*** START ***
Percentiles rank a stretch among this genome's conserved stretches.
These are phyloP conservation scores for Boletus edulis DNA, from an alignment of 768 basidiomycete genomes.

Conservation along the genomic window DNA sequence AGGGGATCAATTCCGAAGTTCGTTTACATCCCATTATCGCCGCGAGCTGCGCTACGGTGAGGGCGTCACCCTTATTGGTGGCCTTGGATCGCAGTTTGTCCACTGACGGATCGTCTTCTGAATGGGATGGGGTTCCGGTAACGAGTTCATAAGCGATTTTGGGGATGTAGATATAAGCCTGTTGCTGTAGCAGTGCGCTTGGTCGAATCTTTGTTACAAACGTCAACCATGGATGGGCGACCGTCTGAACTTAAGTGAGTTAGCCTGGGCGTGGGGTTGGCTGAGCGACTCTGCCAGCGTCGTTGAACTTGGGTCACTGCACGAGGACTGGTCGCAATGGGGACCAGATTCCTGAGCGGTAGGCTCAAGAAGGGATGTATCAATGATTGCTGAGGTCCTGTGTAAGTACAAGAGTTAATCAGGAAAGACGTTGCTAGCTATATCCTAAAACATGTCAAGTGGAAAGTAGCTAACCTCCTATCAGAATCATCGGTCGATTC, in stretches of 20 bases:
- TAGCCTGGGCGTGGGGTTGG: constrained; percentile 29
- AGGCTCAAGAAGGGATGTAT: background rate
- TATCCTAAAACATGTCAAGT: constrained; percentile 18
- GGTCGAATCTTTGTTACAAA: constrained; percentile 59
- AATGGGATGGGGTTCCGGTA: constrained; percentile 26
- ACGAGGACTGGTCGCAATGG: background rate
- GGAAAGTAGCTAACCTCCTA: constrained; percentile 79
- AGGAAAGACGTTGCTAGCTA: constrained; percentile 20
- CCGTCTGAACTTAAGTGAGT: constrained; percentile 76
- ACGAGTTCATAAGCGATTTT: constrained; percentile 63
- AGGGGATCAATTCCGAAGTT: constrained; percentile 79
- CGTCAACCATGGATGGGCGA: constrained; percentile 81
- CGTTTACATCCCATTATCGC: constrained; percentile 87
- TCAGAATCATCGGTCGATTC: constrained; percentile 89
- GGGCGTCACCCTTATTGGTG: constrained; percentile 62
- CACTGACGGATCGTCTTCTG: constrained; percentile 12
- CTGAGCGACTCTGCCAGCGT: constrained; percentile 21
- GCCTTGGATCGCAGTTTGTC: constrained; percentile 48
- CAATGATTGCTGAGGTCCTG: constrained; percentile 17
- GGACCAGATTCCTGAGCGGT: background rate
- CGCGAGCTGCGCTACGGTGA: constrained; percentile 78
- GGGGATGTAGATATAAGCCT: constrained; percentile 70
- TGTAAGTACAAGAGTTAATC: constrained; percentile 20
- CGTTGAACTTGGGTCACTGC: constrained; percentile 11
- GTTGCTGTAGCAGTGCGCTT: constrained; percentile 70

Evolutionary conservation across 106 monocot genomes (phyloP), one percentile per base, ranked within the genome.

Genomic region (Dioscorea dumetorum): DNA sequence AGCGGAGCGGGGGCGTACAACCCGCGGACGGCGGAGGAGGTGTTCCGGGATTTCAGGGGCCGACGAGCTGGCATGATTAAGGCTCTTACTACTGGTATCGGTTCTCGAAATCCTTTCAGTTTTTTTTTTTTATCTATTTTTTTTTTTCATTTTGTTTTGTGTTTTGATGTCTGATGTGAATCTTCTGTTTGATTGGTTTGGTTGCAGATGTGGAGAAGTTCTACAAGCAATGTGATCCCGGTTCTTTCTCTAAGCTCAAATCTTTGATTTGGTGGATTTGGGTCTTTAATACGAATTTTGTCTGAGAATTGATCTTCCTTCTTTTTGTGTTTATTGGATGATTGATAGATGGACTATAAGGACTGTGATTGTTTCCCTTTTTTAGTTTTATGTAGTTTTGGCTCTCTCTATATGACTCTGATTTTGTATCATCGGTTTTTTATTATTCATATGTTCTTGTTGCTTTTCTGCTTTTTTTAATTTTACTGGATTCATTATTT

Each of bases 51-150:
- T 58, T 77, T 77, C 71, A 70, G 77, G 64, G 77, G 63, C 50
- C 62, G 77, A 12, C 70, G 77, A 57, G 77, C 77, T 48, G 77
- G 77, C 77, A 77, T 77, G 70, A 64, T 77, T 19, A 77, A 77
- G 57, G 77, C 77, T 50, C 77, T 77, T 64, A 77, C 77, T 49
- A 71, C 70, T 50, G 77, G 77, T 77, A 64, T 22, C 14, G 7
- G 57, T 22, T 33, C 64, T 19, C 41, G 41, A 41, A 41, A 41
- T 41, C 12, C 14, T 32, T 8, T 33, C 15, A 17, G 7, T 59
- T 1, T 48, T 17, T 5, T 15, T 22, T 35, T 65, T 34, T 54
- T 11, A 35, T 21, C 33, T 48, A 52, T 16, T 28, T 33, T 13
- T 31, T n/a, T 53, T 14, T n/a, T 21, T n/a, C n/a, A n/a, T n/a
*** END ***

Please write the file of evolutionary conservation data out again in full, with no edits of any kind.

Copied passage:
Percentiles rank a stretch among this genome's conserved stretches.
These are phyloP conservation scores for Boletus edulis DNA, from an alignment of 768 basidiomycete genomes.

Conservation along the genomic window DNA sequence AGGGGATCAATTCCGAAGTTCGTTTACATCCCATTATCGCCGCGAGCTGCGCTACGGTGAGGGCGTCACCCTTATTGGTGGCCTTGGATCGCAGTTTGTCCACTGACGGATCGTCTTCTGAATGGGATGGGGTTCCGGTAACGAGTTCATAAGCGATTTTGGGGATGTAGATATAAGCCTGTTGCTGTAGCAGTGCGCTTGGTCGAATCTTTGTTACAAACGTCAACCATGGATGGGCGACCGTCTGAACTTAAGTGAGTTAGCCTGGGCGTGGGGTTGGCTGAGCGACTCTGCCAGCGTCGTTGAACTTGGGTCACTGCACGAGGACTGGTCGCAATGGGGACCAGATTCCTGAGCGGTAGGCTCAAGAAGGGATGTATCAATGATTGCTGAGGTCCTGTGTAAGTACAAGAGTTAATCAGGAAAGACGTTGCTAGCTATATCCTAAAACATGTCAAGTGGAAAGTAGCTAACCTCCTATCAGAATCATCGGTCGATTC, in stretches of 20 bases:
- TAGCCTGGGCGTGGGGTTGG: constrained; percentile 29
- AGGCTCAAGAAGGGATGTAT: background rate
- TATCCTAAAACATGTCAAGT: constrained; percentile 18
- GGTCGAATCTTTGTTACAAA: constrained; percentile 59
- AATGGGATGGGGTTCCGGTA: constrained; percentile 26
- ACGAGGACTGGTCGCAATGG: background rate
- GGAAAGTAGCTAACCTCCTA: constrained; percentile 79
- AGGAAAGACGTTGCTAGCTA: constrained; percentile 20
- CCGTCTGAACTTAAGTGAGT: constrained; percentile 76
- ACGAGTTCATAAGCGATTTT: constrained; percentile 63
- AGGGGATCAATTCCGAAGTT: constrained; percentile 79
- CGTCAACCATGGATGGGCGA: constrained; percentile 81
- CGTTTACATCCCATTATCGC: constrained; percentile 87
- TCAGAATCATCGGTCGATTC: constrained; percentile 89
- GGGCGTCACCCTTATTGGTG: constrained; percentile 62
- CACTGACGGATCGTCTTCTG: constrained; percentile 12
- CTGAGCGACTCTGCCAGCGT: constrained; percentile 21
- GCCTTGGATCGCAGTTTGTC: constrained; percentile 48
- CAATGATTGCTGAGGTCCTG: constrained; percentile 17
- GGACCAGATTCCTGAGCGGT: background rate
- CGCGAGCTGCGCTACGGTGA: constrained; percentile 78
- GGGGATGTAGATATAAGCCT: constrained; percentile 70
- TGTAAGTACAAGAGTTAATC: constrained; percentile 20
- CGTTGAACTTGGGTCACTGC: constrained; percentile 11
- GTTGCTGTAGCAGTGCGCTT: constrained; percentile 70

Evolutionary conservation across 106 monocot genomes (phyloP), one percentile per base, ranked within the genome.

Genomic region (Dioscorea dumetorum): DNA sequence AGCGGAGCGGGGGCGTACAACCCGCGGACGGCGGAGGAGGTGTTCCGGGATTTCAGGGGCCGACGAGCTGGCATGATTAAGGCTCTTACTACTGGTATCGGTTCTCGAAATCCTTTCAGTTTTTTTTTTTTATCTATTTTTTTTTTTCATTTTGTTTTGTGTTTTGATGTCTGATGTGAATCTTCTGTTTGATTGGTTTGGTTGCAGATGTGGAGAAGTTCTACAAGCAATGTGATCCCGGTTCTTTCTCTAAGCTCAAATCTTTGATTTGGTGGATTTGGGTCTTTAATACGAATTTTGTCTGAGAATTGATCTTCCTTCTTTTTGTGTTTATTGGATGATTGATAGATGGACTATAAGGACTGTGATTGTTTCCCTTTTTTAGTTTTATGTAGTTTTGGCTCTCTCTATATGACTCTGATTTTGTATCATCGGTTTTTTATTATTCATATGTTCTTGTTGCTTTTCTGCTTTTTTTAATTTTACTGGATTCATTATTT

Each of bases 51-150:
- T 58, T 77, T 77, C 71, A 70, G 77, G 64, G 77, G 63, C 50
- C 62, G 77, A 12, C 70, G 77, A 57, G 77, C 77, T 48, G 77
- G 77, C 77, A 77, T 77, G 70, A 64, T 77, T 19, A 77, A 77
- G 57, G 77, C 77, T 50, C 77, T 77, T 64, A 77, C 77, T 49
- A 71, C 70, T 50, G 77, G 77, T 77, A 64, T 22, C 14, G 7
- G 57, T 22, T 33, C 64, T 19, C 41, G 41, A 41, A 41, A 41
- T 41, C 12, C 14, T 32, T 8, T 33, C 15, A 17, G 7, T 59
- T 1, T 48, T 17, T 5, T 15, T 22, T 35, T 65, T 34, T 54
- T 11, A 35, T 21, C 33, T 48, A 52, T 16, T 28, T 33, T 13
- T 31, T n/a, T 53, T 14, T n/a, T 21, T n/a, C n/a, A n/a, T n/a